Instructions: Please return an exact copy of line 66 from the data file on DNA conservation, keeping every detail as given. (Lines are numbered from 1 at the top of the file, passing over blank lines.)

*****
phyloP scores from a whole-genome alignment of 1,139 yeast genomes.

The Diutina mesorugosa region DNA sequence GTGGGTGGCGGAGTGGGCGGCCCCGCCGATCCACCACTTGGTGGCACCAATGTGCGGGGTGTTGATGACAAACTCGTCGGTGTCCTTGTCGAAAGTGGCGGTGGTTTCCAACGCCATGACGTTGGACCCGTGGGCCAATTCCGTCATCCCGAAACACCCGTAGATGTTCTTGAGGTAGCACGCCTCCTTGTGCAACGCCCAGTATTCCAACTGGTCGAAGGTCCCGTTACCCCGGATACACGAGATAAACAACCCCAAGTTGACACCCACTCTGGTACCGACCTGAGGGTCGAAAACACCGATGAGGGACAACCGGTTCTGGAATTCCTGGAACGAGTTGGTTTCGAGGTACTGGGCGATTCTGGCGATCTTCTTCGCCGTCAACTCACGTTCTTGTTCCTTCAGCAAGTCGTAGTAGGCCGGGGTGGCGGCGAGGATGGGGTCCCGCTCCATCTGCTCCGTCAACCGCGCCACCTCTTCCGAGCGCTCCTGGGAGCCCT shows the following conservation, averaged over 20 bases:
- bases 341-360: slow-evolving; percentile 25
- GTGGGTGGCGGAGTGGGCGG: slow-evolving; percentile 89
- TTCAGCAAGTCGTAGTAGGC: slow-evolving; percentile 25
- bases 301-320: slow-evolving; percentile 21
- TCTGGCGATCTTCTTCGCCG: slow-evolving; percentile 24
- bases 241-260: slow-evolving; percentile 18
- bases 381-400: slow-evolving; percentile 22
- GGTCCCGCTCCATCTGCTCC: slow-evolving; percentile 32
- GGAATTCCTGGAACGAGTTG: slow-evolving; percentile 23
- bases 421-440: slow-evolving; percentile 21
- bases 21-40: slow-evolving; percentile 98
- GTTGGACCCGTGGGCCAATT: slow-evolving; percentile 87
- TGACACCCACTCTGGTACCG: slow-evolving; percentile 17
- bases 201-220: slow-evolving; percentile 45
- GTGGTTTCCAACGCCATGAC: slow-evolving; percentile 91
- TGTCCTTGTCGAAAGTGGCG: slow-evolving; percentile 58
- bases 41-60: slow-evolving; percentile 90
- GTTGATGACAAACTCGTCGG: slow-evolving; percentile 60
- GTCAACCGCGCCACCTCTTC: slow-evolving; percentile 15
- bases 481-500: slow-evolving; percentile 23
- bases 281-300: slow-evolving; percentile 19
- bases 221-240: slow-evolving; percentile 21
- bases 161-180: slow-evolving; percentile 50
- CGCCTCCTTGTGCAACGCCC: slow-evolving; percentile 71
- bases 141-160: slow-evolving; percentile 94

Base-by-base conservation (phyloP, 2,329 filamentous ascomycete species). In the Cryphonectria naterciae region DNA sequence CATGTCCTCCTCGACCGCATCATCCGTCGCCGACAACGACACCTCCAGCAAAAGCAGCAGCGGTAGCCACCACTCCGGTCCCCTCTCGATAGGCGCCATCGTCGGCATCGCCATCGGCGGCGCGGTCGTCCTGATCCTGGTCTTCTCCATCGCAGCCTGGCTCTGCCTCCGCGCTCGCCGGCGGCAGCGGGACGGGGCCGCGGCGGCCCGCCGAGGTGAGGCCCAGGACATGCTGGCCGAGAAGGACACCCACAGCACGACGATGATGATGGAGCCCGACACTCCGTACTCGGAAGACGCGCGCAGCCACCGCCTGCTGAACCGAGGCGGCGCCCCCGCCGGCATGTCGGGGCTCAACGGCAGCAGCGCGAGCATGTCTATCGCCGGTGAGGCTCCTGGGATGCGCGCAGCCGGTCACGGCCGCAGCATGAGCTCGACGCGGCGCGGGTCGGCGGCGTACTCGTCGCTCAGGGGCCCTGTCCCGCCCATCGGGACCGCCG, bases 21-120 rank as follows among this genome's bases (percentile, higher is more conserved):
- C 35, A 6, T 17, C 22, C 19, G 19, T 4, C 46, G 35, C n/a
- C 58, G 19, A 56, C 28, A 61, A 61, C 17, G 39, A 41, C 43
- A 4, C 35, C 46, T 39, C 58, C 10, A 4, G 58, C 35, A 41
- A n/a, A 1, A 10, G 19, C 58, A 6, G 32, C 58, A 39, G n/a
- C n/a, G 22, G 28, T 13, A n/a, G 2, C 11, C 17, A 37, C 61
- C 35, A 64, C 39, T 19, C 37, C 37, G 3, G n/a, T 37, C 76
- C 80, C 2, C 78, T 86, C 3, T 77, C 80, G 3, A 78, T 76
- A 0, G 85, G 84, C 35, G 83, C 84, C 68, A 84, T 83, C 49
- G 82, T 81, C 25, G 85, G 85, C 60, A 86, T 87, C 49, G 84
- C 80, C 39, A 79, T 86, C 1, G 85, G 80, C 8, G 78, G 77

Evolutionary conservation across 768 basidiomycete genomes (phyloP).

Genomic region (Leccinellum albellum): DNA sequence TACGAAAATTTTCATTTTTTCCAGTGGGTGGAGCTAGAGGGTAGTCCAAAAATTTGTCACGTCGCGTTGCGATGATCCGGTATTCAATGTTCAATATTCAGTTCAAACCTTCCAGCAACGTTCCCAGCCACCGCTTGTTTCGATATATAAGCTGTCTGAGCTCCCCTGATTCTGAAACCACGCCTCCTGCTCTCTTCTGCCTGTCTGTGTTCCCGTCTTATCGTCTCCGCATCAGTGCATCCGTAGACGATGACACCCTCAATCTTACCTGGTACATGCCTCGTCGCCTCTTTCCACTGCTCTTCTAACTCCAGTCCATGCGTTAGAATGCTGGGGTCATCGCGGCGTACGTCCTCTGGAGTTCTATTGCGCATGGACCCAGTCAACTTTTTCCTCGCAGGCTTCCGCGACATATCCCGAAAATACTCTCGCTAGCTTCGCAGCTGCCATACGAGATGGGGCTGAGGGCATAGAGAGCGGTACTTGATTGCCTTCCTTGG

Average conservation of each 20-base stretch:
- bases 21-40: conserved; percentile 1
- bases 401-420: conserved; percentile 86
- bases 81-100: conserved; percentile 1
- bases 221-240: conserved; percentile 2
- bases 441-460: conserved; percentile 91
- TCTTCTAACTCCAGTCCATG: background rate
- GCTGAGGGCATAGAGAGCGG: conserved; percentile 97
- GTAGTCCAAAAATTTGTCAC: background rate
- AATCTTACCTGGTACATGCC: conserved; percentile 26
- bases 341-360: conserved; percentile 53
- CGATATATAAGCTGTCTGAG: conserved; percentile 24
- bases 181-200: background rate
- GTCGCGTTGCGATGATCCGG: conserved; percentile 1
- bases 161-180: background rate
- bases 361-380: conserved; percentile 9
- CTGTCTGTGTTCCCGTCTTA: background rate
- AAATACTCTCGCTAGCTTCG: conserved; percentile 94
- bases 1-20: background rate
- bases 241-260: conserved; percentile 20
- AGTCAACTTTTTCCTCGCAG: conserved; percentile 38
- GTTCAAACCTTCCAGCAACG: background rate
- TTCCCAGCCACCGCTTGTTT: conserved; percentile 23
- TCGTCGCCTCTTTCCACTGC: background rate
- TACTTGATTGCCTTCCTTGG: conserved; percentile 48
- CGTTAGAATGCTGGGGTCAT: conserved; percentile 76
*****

- CGTTAGAATGCTGGGGTCAT: conserved; percentile 76